Capital Ideas Evolving Summary

The SQUEEZE: Recently, the business of managing other people’s money has become a science. Since the early 1970s, academics have changed the way we look at risk and reward, diversification, and financial valuation. A particular school of thought, “behavioral finance,” proposes that investors base their assumptions upon psychological biases that are not rational. It is within this context that Peter L. Bernstein, an American financial historian, examines the theoretical concept of market theory related to investment pricing and index fund tracking. In “Capital Ideas Evolving,” Bernstein explores market anomalies, highlighting the behavioral financier’s failure to exploit the idea as an academic concept. Bernstein explores the frantic activities of three major financial giants, giving attention to their efforts to “beat the market” systematically using physics and computing power. Bernstein’s “Capital Ideas Evolving” is a challenging, but insightful and provocative read.


Notable Endorsement: “‘Capital Ideas Evolving’ provides us with a unique appreciation for the pervasive impact that the theory of modern finance has had on the development of our capital markets. Peter Bernstein once again has produced a masterpiece that is must reading for practitioners, educators and students of finance." —André F. Perold, Professor of Finance, Harvard Business School


Common Q’s Answered by this Book:

  • How is today’s investment world characterized?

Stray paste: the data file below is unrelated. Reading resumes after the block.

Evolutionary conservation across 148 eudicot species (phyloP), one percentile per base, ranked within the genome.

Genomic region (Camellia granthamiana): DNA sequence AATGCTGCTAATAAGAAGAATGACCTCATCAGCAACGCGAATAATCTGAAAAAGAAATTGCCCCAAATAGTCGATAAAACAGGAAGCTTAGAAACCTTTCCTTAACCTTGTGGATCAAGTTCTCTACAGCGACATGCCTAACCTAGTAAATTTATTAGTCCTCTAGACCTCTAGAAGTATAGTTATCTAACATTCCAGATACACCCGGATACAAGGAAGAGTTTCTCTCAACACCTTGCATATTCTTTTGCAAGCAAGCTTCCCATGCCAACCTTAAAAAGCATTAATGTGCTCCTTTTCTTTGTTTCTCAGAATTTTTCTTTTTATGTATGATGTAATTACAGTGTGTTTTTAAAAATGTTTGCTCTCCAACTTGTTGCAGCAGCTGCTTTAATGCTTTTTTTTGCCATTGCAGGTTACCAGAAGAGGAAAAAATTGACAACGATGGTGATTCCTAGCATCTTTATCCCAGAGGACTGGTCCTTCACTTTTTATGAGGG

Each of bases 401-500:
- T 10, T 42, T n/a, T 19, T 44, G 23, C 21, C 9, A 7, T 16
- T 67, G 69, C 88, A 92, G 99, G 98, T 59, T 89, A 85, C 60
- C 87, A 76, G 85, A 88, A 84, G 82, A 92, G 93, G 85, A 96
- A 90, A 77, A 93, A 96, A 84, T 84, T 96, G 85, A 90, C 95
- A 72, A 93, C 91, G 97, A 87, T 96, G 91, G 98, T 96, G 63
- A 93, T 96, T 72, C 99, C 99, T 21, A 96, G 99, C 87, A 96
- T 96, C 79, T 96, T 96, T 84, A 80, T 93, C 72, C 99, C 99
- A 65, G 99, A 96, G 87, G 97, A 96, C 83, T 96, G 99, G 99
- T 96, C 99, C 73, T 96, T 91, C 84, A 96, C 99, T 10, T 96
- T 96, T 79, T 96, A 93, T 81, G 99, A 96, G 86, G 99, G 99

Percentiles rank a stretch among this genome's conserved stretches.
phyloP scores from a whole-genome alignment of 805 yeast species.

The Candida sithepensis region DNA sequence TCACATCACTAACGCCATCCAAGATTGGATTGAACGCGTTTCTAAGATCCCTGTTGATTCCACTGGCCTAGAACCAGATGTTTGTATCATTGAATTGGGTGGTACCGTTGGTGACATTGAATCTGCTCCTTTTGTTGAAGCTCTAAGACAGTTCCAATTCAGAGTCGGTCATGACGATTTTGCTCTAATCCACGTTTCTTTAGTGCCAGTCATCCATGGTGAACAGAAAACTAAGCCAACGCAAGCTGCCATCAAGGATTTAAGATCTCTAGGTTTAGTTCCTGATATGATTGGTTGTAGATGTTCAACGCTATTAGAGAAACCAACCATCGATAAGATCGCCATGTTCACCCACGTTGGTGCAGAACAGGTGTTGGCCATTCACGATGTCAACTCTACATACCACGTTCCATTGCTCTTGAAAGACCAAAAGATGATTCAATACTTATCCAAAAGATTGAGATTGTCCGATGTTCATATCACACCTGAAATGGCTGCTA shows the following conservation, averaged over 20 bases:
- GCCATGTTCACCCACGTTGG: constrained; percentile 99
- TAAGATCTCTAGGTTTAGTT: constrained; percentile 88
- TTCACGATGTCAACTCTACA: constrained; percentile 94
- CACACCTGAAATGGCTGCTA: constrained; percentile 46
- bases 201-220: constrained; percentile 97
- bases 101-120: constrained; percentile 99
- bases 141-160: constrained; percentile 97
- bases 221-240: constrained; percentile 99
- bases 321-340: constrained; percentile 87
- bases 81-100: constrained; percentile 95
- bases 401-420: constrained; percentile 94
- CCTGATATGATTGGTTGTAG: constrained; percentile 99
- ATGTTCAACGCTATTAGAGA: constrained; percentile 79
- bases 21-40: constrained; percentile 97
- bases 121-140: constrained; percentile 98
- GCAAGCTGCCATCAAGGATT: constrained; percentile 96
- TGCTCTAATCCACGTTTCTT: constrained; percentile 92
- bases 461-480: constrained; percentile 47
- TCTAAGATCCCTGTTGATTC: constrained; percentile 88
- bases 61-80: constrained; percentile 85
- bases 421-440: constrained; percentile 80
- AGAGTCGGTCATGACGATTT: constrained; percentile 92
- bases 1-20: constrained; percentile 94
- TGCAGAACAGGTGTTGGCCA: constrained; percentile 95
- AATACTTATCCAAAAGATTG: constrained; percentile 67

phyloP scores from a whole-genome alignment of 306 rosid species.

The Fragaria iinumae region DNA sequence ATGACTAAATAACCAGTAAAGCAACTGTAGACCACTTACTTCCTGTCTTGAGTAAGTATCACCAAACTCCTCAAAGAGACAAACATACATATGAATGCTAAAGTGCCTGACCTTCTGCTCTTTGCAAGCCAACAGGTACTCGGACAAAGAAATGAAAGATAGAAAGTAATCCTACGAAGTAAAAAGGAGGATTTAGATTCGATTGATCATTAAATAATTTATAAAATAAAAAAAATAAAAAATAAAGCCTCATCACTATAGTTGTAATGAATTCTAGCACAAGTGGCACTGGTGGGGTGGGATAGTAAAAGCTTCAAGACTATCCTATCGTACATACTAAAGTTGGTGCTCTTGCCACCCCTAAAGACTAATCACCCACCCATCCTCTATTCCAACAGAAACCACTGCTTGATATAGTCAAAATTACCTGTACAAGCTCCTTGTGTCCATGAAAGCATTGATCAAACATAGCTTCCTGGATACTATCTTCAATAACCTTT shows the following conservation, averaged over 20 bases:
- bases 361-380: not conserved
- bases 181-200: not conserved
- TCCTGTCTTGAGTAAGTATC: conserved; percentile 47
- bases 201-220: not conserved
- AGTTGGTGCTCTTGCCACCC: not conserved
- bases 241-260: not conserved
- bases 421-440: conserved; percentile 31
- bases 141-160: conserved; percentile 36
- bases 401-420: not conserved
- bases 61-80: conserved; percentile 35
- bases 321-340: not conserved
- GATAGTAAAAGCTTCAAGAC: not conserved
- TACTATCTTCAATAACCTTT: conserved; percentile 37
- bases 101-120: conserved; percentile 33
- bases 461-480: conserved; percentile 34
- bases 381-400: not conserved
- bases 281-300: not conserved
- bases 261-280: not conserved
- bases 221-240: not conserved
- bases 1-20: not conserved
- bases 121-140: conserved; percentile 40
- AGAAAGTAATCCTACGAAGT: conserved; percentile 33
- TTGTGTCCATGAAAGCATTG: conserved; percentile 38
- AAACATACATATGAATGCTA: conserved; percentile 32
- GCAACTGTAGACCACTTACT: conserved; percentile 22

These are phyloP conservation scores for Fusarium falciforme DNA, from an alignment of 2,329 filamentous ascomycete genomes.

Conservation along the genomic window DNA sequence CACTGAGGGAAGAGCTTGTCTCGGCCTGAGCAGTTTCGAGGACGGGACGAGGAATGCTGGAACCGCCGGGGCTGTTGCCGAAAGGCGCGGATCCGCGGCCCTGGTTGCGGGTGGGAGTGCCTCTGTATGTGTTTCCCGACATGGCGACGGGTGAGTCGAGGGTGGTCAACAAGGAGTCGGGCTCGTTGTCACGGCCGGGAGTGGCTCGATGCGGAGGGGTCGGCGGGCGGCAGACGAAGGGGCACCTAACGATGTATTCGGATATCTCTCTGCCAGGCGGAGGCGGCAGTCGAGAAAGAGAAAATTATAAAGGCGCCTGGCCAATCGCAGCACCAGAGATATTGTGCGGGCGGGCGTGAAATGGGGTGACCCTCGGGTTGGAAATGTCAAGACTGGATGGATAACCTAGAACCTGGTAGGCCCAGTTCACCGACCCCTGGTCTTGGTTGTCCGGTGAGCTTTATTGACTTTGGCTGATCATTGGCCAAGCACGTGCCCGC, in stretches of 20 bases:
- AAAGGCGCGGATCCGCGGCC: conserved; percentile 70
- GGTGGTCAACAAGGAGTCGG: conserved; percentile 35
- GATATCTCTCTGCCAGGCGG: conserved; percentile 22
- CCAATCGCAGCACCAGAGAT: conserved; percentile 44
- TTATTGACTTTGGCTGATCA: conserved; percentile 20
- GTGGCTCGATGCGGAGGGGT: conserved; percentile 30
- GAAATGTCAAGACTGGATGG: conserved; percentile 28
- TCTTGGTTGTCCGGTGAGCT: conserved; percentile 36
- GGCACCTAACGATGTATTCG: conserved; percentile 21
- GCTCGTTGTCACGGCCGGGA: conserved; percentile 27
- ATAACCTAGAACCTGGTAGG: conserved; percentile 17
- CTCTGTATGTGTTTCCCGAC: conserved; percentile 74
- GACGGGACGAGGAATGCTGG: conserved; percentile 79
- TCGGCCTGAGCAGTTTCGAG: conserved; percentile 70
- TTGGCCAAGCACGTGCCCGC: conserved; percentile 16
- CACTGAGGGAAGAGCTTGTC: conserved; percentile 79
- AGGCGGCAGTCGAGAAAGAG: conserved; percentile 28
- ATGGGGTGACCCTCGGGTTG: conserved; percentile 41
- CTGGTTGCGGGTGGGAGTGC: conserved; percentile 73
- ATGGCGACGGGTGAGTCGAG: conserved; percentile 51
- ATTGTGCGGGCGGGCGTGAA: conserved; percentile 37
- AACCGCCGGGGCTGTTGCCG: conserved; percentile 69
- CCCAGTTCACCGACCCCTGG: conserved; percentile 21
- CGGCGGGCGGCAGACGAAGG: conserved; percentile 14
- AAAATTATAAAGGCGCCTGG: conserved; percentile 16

• What is the “investment process? How is it defined within the context of modern financial innovation?
  • How have financial theories migrated from the ivory tower to the glass tower on Wall Street?
  • How do today’s financial investment practices evolve into core ideas that form the basis of finance theory?
  • What are the leading institutional investors that use strategies based upon financial theory?


About the Author: Born January 22, 1919, Peter L. Bernstein was an American financial historian who developed and refined the “efficient-market hypothesis,” which claims that financial markets are effectively efficient based upon the information available to the current market. Bernstein popularized the concept of investment economics, making him the foremost authority on the subject. Bernstein was a native of New York City. Graduating from Harvard College with a bachelor’s degree in economics, Bernstein later became a research staff member of the Federal Reserve Bank of New York. Bernstein’s earlier titles include “Capital Ideas: The Improbable Origins of Modern Wall Street” (1992) and “The Price of Prosperity” (1962). For a bibliography listing of all of Bernstein’s works, visit


Book Vitals:

Publisher: John Wiley & Sons, Inc. (May 2009)

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